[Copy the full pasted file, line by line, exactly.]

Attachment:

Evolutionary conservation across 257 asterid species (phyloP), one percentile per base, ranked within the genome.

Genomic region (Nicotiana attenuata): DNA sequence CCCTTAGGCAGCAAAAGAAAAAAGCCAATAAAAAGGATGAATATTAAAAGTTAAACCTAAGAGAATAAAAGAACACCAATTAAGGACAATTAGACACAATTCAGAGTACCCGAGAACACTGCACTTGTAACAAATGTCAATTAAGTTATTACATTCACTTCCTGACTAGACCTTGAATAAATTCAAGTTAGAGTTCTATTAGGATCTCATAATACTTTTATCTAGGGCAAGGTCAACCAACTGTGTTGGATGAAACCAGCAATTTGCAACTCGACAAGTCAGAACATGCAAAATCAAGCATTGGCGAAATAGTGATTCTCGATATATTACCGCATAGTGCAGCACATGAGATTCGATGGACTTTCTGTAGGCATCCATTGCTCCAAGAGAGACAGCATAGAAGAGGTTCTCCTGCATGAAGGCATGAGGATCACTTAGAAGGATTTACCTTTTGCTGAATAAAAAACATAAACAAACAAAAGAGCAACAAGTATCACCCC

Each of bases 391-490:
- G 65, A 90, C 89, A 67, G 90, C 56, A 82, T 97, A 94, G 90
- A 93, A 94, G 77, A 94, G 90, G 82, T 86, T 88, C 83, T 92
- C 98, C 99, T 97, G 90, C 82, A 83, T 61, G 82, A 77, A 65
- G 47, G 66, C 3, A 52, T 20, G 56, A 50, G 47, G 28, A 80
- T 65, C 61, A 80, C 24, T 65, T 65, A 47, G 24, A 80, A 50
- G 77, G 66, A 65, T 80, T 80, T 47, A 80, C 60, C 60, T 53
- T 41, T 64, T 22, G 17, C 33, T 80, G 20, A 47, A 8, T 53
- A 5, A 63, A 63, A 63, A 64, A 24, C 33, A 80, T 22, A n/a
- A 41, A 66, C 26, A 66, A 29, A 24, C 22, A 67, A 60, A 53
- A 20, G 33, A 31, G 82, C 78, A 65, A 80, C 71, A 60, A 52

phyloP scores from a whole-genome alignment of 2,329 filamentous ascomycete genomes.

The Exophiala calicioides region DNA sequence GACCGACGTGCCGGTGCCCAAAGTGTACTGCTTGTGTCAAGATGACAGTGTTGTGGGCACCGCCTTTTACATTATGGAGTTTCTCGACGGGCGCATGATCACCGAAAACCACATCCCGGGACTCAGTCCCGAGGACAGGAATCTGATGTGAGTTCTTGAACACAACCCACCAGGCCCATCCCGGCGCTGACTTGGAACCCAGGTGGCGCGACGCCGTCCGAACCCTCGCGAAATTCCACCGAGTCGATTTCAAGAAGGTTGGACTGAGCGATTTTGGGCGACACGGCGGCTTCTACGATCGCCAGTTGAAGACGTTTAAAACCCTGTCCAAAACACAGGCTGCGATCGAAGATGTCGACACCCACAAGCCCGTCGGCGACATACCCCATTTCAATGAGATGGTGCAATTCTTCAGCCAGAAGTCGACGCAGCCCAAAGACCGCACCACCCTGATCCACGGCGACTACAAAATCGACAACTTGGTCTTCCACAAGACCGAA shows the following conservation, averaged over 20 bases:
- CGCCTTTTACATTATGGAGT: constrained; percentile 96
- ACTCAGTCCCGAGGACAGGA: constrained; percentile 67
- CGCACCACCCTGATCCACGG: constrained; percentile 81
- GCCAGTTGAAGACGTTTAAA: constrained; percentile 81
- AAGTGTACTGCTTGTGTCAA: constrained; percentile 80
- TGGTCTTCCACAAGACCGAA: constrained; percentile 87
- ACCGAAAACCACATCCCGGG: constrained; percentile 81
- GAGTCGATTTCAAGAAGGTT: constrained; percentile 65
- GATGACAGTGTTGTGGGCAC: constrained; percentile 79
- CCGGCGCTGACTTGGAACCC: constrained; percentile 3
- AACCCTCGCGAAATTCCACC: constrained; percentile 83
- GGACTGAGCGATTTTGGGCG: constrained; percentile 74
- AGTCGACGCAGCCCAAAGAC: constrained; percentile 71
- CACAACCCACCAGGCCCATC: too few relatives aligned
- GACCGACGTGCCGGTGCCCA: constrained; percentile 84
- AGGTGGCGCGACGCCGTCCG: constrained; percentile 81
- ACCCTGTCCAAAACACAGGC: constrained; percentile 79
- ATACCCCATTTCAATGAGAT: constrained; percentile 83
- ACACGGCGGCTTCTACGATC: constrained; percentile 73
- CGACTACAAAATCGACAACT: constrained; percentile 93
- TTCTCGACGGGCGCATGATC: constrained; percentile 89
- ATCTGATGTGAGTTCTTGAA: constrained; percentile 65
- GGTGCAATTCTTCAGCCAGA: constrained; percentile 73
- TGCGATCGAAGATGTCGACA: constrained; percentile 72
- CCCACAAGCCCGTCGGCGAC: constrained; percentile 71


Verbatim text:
Evolutionary conservation across 257 asterid species (phyloP), one percentile per base, ranked within the genome.

Genomic region (Nicotiana attenuata): DNA sequence CCCTTAGGCAGCAAAAGAAAAAAGCCAATAAAAAGGATGAATATTAAAAGTTAAACCTAAGAGAATAAAAGAACACCAATTAAGGACAATTAGACACAATTCAGAGTACCCGAGAACACTGCACTTGTAACAAATGTCAATTAAGTTATTACATTCACTTCCTGACTAGACCTTGAATAAATTCAAGTTAGAGTTCTATTAGGATCTCATAATACTTTTATCTAGGGCAAGGTCAACCAACTGTGTTGGATGAAACCAGCAATTTGCAACTCGACAAGTCAGAACATGCAAAATCAAGCATTGGCGAAATAGTGATTCTCGATATATTACCGCATAGTGCAGCACATGAGATTCGATGGACTTTCTGTAGGCATCCATTGCTCCAAGAGAGACAGCATAGAAGAGGTTCTCCTGCATGAAGGCATGAGGATCACTTAGAAGGATTTACCTTTTGCTGAATAAAAAACATAAACAAACAAAAGAGCAACAAGTATCACCCC

Each of bases 391-490:
- G 65, A 90, C 89, A 67, G 90, C 56, A 82, T 97, A 94, G 90
- A 93, A 94, G 77, A 94, G 90, G 82, T 86, T 88, C 83, T 92
- C 98, C 99, T 97, G 90, C 82, A 83, T 61, G 82, A 77, A 65
- G 47, G 66, C 3, A 52, T 20, G 56, A 50, G 47, G 28, A 80
- T 65, C 61, A 80, C 24, T 65, T 65, A 47, G 24, A 80, A 50
- G 77, G 66, A 65, T 80, T 80, T 47, A 80, C 60, C 60, T 53
- T 41, T 64, T 22, G 17, C 33, T 80, G 20, A 47, A 8, T 53
- A 5, A 63, A 63, A 63, A 64, A 24, C 33, A 80, T 22, A n/a
- A 41, A 66, C 26, A 66, A 29, A 24, C 22, A 67, A 60, A 53
- A 20, G 33, A 31, G 82, C 78, A 65, A 80, C 71, A 60, A 52

phyloP scores from a whole-genome alignment of 2,329 filamentous ascomycete genomes.

The Exophiala calicioides region DNA sequence GACCGACGTGCCGGTGCCCAAAGTGTACTGCTTGTGTCAAGATGACAGTGTTGTGGGCACCGCCTTTTACATTATGGAGTTTCTCGACGGGCGCATGATCACCGAAAACCACATCCCGGGACTCAGTCCCGAGGACAGGAATCTGATGTGAGTTCTTGAACACAACCCACCAGGCCCATCCCGGCGCTGACTTGGAACCCAGGTGGCGCGACGCCGTCCGAACCCTCGCGAAATTCCACCGAGTCGATTTCAAGAAGGTTGGACTGAGCGATTTTGGGCGACACGGCGGCTTCTACGATCGCCAGTTGAAGACGTTTAAAACCCTGTCCAAAACACAGGCTGCGATCGAAGATGTCGACACCCACAAGCCCGTCGGCGACATACCCCATTTCAATGAGATGGTGCAATTCTTCAGCCAGAAGTCGACGCAGCCCAAAGACCGCACCACCCTGATCCACGGCGACTACAAAATCGACAACTTGGTCTTCCACAAGACCGAA shows the following conservation, averaged over 20 bases:
- CGCCTTTTACATTATGGAGT: constrained; percentile 96
- ACTCAGTCCCGAGGACAGGA: constrained; percentile 67
- CGCACCACCCTGATCCACGG: constrained; percentile 81
- GCCAGTTGAAGACGTTTAAA: constrained; percentile 81
- AAGTGTACTGCTTGTGTCAA: constrained; percentile 80
- TGGTCTTCCACAAGACCGAA: constrained; percentile 87
- ACCGAAAACCACATCCCGGG: constrained; percentile 81
- GAGTCGATTTCAAGAAGGTT: constrained; percentile 65
- GATGACAGTGTTGTGGGCAC: constrained; percentile 79
- CCGGCGCTGACTTGGAACCC: constrained; percentile 3
- AACCCTCGCGAAATTCCACC: constrained; percentile 83
- GGACTGAGCGATTTTGGGCG: constrained; percentile 74
- AGTCGACGCAGCCCAAAGAC: constrained; percentile 71
- CACAACCCACCAGGCCCATC: too few relatives aligned
- GACCGACGTGCCGGTGCCCA: constrained; percentile 84
- AGGTGGCGCGACGCCGTCCG: constrained; percentile 81
- ACCCTGTCCAAAACACAGGC: constrained; percentile 79
- ATACCCCATTTCAATGAGAT: constrained; percentile 83
- ACACGGCGGCTTCTACGATC: constrained; percentile 73
- CGACTACAAAATCGACAACT: constrained; percentile 93
- TTCTCGACGGGCGCATGATC: constrained; percentile 89
- ATCTGATGTGAGTTCTTGAA: constrained; percentile 65
- GGTGCAATTCTTCAGCCAGA: constrained; percentile 73
- TGCGATCGAAGATGTCGACA: constrained; percentile 72
- CCCACAAGCCCGTCGGCGAC: constrained; percentile 71